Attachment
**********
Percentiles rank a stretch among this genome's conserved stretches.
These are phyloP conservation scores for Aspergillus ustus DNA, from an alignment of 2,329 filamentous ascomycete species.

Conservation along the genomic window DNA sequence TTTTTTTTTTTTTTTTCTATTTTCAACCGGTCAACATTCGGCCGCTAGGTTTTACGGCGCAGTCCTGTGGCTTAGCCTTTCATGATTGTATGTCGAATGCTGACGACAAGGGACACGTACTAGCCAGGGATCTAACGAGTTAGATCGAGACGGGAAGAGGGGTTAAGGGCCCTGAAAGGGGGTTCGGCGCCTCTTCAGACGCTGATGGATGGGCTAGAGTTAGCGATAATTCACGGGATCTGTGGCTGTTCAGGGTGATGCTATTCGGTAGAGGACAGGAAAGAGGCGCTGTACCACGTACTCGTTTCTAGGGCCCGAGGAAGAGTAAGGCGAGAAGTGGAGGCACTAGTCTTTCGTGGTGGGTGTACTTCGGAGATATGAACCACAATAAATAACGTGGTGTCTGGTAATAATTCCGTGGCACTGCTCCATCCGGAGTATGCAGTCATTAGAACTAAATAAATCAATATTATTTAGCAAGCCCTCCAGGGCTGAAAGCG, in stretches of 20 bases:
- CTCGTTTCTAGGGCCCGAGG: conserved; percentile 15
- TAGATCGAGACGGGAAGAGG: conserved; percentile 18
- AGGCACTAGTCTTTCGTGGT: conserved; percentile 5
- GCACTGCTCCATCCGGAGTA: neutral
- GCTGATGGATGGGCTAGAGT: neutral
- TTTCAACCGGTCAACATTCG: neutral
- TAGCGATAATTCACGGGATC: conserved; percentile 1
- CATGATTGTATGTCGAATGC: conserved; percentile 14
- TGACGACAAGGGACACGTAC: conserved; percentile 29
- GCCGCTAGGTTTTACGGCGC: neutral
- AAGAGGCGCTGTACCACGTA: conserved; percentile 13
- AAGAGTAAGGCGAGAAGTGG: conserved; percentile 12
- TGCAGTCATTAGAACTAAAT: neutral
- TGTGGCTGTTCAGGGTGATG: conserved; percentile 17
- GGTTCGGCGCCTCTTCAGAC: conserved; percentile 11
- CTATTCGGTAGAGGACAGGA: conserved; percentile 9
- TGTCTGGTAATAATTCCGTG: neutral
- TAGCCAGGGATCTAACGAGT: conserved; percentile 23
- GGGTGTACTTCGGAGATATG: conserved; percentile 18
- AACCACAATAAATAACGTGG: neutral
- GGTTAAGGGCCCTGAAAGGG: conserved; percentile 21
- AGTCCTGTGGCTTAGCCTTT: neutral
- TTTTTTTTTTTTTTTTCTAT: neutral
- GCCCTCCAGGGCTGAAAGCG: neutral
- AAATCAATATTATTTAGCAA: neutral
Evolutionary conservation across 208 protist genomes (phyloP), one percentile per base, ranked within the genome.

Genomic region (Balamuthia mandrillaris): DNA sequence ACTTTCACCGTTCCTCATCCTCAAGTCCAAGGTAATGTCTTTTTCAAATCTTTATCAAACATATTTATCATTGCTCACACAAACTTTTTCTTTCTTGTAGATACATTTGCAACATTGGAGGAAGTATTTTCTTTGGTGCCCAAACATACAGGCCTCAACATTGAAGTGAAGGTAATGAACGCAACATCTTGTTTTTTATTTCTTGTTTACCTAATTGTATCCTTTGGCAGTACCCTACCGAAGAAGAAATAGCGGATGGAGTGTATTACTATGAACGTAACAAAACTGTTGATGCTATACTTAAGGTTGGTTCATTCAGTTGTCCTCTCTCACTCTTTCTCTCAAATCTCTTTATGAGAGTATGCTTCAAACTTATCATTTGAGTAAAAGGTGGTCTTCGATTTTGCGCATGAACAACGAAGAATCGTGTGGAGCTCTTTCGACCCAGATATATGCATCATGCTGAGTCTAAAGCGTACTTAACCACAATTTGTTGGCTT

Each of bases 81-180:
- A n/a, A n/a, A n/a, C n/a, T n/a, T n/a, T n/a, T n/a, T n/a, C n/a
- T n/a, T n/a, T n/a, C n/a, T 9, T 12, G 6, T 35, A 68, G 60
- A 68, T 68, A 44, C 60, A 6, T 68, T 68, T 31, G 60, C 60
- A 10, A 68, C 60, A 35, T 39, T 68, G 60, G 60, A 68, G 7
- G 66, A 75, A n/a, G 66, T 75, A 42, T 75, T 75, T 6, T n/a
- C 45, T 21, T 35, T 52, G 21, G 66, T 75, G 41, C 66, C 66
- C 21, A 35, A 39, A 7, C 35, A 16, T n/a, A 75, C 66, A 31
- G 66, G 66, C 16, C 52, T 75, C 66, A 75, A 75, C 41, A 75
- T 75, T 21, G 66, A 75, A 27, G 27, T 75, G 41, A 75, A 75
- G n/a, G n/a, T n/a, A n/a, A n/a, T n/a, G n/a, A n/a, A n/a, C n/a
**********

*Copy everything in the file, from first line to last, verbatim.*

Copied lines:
Percentiles rank a stretch among this genome's conserved stretches.
These are phyloP conservation scores for Aspergillus ustus DNA, from an alignment of 2,329 filamentous ascomycete species.

Conservation along the genomic window DNA sequence TTTTTTTTTTTTTTTTCTATTTTCAACCGGTCAACATTCGGCCGCTAGGTTTTACGGCGCAGTCCTGTGGCTTAGCCTTTCATGATTGTATGTCGAATGCTGACGACAAGGGACACGTACTAGCCAGGGATCTAACGAGTTAGATCGAGACGGGAAGAGGGGTTAAGGGCCCTGAAAGGGGGTTCGGCGCCTCTTCAGACGCTGATGGATGGGCTAGAGTTAGCGATAATTCACGGGATCTGTGGCTGTTCAGGGTGATGCTATTCGGTAGAGGACAGGAAAGAGGCGCTGTACCACGTACTCGTTTCTAGGGCCCGAGGAAGAGTAAGGCGAGAAGTGGAGGCACTAGTCTTTCGTGGTGGGTGTACTTCGGAGATATGAACCACAATAAATAACGTGGTGTCTGGTAATAATTCCGTGGCACTGCTCCATCCGGAGTATGCAGTCATTAGAACTAAATAAATCAATATTATTTAGCAAGCCCTCCAGGGCTGAAAGCG, in stretches of 20 bases:
- CTCGTTTCTAGGGCCCGAGG: conserved; percentile 15
- TAGATCGAGACGGGAAGAGG: conserved; percentile 18
- AGGCACTAGTCTTTCGTGGT: conserved; percentile 5
- GCACTGCTCCATCCGGAGTA: neutral
- GCTGATGGATGGGCTAGAGT: neutral
- TTTCAACCGGTCAACATTCG: neutral
- TAGCGATAATTCACGGGATC: conserved; percentile 1
- CATGATTGTATGTCGAATGC: conserved; percentile 14
- TGACGACAAGGGACACGTAC: conserved; percentile 29
- GCCGCTAGGTTTTACGGCGC: neutral
- AAGAGGCGCTGTACCACGTA: conserved; percentile 13
- AAGAGTAAGGCGAGAAGTGG: conserved; percentile 12
- TGCAGTCATTAGAACTAAAT: neutral
- TGTGGCTGTTCAGGGTGATG: conserved; percentile 17
- GGTTCGGCGCCTCTTCAGAC: conserved; percentile 11
- CTATTCGGTAGAGGACAGGA: conserved; percentile 9
- TGTCTGGTAATAATTCCGTG: neutral
- TAGCCAGGGATCTAACGAGT: conserved; percentile 23
- GGGTGTACTTCGGAGATATG: conserved; percentile 18
- AACCACAATAAATAACGTGG: neutral
- GGTTAAGGGCCCTGAAAGGG: conserved; percentile 21
- AGTCCTGTGGCTTAGCCTTT: neutral
- TTTTTTTTTTTTTTTTCTAT: neutral
- GCCCTCCAGGGCTGAAAGCG: neutral
- AAATCAATATTATTTAGCAA: neutral
Evolutionary conservation across 208 protist genomes (phyloP), one percentile per base, ranked within the genome.

Genomic region (Balamuthia mandrillaris): DNA sequence ACTTTCACCGTTCCTCATCCTCAAGTCCAAGGTAATGTCTTTTTCAAATCTTTATCAAACATATTTATCATTGCTCACACAAACTTTTTCTTTCTTGTAGATACATTTGCAACATTGGAGGAAGTATTTTCTTTGGTGCCCAAACATACAGGCCTCAACATTGAAGTGAAGGTAATGAACGCAACATCTTGTTTTTTATTTCTTGTTTACCTAATTGTATCCTTTGGCAGTACCCTACCGAAGAAGAAATAGCGGATGGAGTGTATTACTATGAACGTAACAAAACTGTTGATGCTATACTTAAGGTTGGTTCATTCAGTTGTCCTCTCTCACTCTTTCTCTCAAATCTCTTTATGAGAGTATGCTTCAAACTTATCATTTGAGTAAAAGGTGGTCTTCGATTTTGCGCATGAACAACGAAGAATCGTGTGGAGCTCTTTCGACCCAGATATATGCATCATGCTGAGTCTAAAGCGTACTTAACCACAATTTGTTGGCTT

Each of bases 81-180:
- A n/a, A n/a, A n/a, C n/a, T n/a, T n/a, T n/a, T n/a, T n/a, C n/a
- T n/a, T n/a, T n/a, C n/a, T 9, T 12, G 6, T 35, A 68, G 60
- A 68, T 68, A 44, C 60, A 6, T 68, T 68, T 31, G 60, C 60
- A 10, A 68, C 60, A 35, T 39, T 68, G 60, G 60, A 68, G 7
- G 66, A 75, A n/a, G 66, T 75, A 42, T 75, T 75, T 6, T n/a
- C 45, T 21, T 35, T 52, G 21, G 66, T 75, G 41, C 66, C 66
- C 21, A 35, A 39, A 7, C 35, A 16, T n/a, A 75, C 66, A 31
- G 66, G 66, C 16, C 52, T 75, C 66, A 75, A 75, C 41, A 75
- T 75, T 21, G 66, A 75, A 27, G 27, T 75, G 41, A 75, A 75
- G n/a, G n/a, T n/a, A n/a, A n/a, T n/a, G n/a, A n/a, A n/a, C n/a